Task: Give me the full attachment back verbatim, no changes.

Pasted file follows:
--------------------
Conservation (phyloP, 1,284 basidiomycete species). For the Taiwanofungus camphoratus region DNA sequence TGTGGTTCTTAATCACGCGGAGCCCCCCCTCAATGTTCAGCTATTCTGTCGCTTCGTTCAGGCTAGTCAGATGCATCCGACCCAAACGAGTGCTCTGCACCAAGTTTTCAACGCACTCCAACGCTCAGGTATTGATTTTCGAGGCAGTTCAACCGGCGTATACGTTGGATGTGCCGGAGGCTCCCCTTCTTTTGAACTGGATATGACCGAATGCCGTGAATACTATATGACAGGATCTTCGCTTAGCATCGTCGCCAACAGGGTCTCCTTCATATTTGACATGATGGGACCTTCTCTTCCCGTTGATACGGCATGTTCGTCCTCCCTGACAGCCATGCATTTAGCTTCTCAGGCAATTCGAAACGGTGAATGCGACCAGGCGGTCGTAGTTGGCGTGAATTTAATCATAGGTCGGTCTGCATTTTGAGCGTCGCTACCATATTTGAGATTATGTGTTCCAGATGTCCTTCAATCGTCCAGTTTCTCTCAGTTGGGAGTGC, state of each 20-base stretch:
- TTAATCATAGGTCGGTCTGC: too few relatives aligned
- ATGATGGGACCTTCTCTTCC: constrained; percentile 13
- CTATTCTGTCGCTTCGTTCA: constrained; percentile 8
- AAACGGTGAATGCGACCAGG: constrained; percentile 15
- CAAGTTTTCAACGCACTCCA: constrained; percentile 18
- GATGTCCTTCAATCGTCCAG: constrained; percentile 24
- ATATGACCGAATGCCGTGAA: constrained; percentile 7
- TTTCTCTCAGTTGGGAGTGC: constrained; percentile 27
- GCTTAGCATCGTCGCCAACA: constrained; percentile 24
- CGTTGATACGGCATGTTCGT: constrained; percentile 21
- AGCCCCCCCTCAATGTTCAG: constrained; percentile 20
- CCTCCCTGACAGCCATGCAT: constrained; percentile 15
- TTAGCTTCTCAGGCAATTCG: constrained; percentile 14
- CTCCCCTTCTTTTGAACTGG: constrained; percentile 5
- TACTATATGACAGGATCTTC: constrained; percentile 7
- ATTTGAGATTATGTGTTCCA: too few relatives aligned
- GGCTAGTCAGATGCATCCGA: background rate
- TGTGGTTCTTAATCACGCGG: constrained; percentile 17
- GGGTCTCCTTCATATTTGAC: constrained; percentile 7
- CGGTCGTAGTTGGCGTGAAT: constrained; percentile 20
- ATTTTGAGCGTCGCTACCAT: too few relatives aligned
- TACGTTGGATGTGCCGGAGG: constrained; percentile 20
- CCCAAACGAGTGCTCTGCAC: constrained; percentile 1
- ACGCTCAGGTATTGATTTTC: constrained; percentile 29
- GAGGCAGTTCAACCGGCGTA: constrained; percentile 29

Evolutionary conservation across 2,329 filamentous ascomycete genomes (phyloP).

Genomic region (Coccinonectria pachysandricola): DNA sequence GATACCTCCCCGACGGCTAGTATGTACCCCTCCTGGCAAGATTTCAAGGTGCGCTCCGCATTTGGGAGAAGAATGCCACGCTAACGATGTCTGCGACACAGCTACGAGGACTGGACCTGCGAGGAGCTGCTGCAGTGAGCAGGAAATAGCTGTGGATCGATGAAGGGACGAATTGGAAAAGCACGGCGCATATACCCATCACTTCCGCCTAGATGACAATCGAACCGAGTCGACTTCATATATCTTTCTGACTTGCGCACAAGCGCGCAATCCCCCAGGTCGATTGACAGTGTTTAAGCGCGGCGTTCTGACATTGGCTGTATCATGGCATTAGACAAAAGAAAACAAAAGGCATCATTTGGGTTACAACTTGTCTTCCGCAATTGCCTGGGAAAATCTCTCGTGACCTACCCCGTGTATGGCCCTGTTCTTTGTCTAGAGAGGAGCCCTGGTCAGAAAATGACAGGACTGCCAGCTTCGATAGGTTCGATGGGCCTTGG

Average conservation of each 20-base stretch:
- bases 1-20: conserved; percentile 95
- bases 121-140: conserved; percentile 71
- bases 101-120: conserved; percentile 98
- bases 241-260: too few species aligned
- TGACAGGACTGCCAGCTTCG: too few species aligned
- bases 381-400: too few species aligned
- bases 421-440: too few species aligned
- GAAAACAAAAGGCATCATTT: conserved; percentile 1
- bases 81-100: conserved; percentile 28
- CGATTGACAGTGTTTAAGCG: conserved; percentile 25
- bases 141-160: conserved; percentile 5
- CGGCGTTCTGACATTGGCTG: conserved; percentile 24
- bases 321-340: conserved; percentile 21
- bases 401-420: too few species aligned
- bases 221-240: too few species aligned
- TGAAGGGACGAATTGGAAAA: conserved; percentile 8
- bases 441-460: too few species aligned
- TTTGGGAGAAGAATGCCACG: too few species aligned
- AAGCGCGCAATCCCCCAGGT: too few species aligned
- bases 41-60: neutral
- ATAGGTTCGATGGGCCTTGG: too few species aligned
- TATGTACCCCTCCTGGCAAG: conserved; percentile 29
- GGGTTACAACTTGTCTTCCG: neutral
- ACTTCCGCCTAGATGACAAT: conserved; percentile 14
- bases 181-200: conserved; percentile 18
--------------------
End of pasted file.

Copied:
Conservation (phyloP, 1,284 basidiomycete species). For the Taiwanofungus camphoratus region DNA sequence TGTGGTTCTTAATCACGCGGAGCCCCCCCTCAATGTTCAGCTATTCTGTCGCTTCGTTCAGGCTAGTCAGATGCATCCGACCCAAACGAGTGCTCTGCACCAAGTTTTCAACGCACTCCAACGCTCAGGTATTGATTTTCGAGGCAGTTCAACCGGCGTATACGTTGGATGTGCCGGAGGCTCCCCTTCTTTTGAACTGGATATGACCGAATGCCGTGAATACTATATGACAGGATCTTCGCTTAGCATCGTCGCCAACAGGGTCTCCTTCATATTTGACATGATGGGACCTTCTCTTCCCGTTGATACGGCATGTTCGTCCTCCCTGACAGCCATGCATTTAGCTTCTCAGGCAATTCGAAACGGTGAATGCGACCAGGCGGTCGTAGTTGGCGTGAATTTAATCATAGGTCGGTCTGCATTTTGAGCGTCGCTACCATATTTGAGATTATGTGTTCCAGATGTCCTTCAATCGTCCAGTTTCTCTCAGTTGGGAGTGC, state of each 20-base stretch:
- TTAATCATAGGTCGGTCTGC: too few relatives aligned
- ATGATGGGACCTTCTCTTCC: constrained; percentile 13
- CTATTCTGTCGCTTCGTTCA: constrained; percentile 8
- AAACGGTGAATGCGACCAGG: constrained; percentile 15
- CAAGTTTTCAACGCACTCCA: constrained; percentile 18
- GATGTCCTTCAATCGTCCAG: constrained; percentile 24
- ATATGACCGAATGCCGTGAA: constrained; percentile 7
- TTTCTCTCAGTTGGGAGTGC: constrained; percentile 27
- GCTTAGCATCGTCGCCAACA: constrained; percentile 24
- CGTTGATACGGCATGTTCGT: constrained; percentile 21
- AGCCCCCCCTCAATGTTCAG: constrained; percentile 20
- CCTCCCTGACAGCCATGCAT: constrained; percentile 15
- TTAGCTTCTCAGGCAATTCG: constrained; percentile 14
- CTCCCCTTCTTTTGAACTGG: constrained; percentile 5
- TACTATATGACAGGATCTTC: constrained; percentile 7
- ATTTGAGATTATGTGTTCCA: too few relatives aligned
- GGCTAGTCAGATGCATCCGA: background rate
- TGTGGTTCTTAATCACGCGG: constrained; percentile 17
- GGGTCTCCTTCATATTTGAC: constrained; percentile 7
- CGGTCGTAGTTGGCGTGAAT: constrained; percentile 20
- ATTTTGAGCGTCGCTACCAT: too few relatives aligned
- TACGTTGGATGTGCCGGAGG: constrained; percentile 20
- CCCAAACGAGTGCTCTGCAC: constrained; percentile 1
- ACGCTCAGGTATTGATTTTC: constrained; percentile 29
- GAGGCAGTTCAACCGGCGTA: constrained; percentile 29

Evolutionary conservation across 2,329 filamentous ascomycete genomes (phyloP).

Genomic region (Coccinonectria pachysandricola): DNA sequence GATACCTCCCCGACGGCTAGTATGTACCCCTCCTGGCAAGATTTCAAGGTGCGCTCCGCATTTGGGAGAAGAATGCCACGCTAACGATGTCTGCGACACAGCTACGAGGACTGGACCTGCGAGGAGCTGCTGCAGTGAGCAGGAAATAGCTGTGGATCGATGAAGGGACGAATTGGAAAAGCACGGCGCATATACCCATCACTTCCGCCTAGATGACAATCGAACCGAGTCGACTTCATATATCTTTCTGACTTGCGCACAAGCGCGCAATCCCCCAGGTCGATTGACAGTGTTTAAGCGCGGCGTTCTGACATTGGCTGTATCATGGCATTAGACAAAAGAAAACAAAAGGCATCATTTGGGTTACAACTTGTCTTCCGCAATTGCCTGGGAAAATCTCTCGTGACCTACCCCGTGTATGGCCCTGTTCTTTGTCTAGAGAGGAGCCCTGGTCAGAAAATGACAGGACTGCCAGCTTCGATAGGTTCGATGGGCCTTGG

Average conservation of each 20-base stretch:
- bases 1-20: conserved; percentile 95
- bases 121-140: conserved; percentile 71
- bases 101-120: conserved; percentile 98
- bases 241-260: too few species aligned
- TGACAGGACTGCCAGCTTCG: too few species aligned
- bases 381-400: too few species aligned
- bases 421-440: too few species aligned
- GAAAACAAAAGGCATCATTT: conserved; percentile 1
- bases 81-100: conserved; percentile 28
- CGATTGACAGTGTTTAAGCG: conserved; percentile 25
- bases 141-160: conserved; percentile 5
- CGGCGTTCTGACATTGGCTG: conserved; percentile 24
- bases 321-340: conserved; percentile 21
- bases 401-420: too few species aligned
- bases 221-240: too few species aligned
- TGAAGGGACGAATTGGAAAA: conserved; percentile 8
- bases 441-460: too few species aligned
- TTTGGGAGAAGAATGCCACG: too few species aligned
- AAGCGCGCAATCCCCCAGGT: too few species aligned
- bases 41-60: neutral
- ATAGGTTCGATGGGCCTTGG: too few species aligned
- TATGTACCCCTCCTGGCAAG: conserved; percentile 29
- GGGTTACAACTTGTCTTCCG: neutral
- ACTTCCGCCTAGATGACAAT: conserved; percentile 14
- bases 181-200: conserved; percentile 18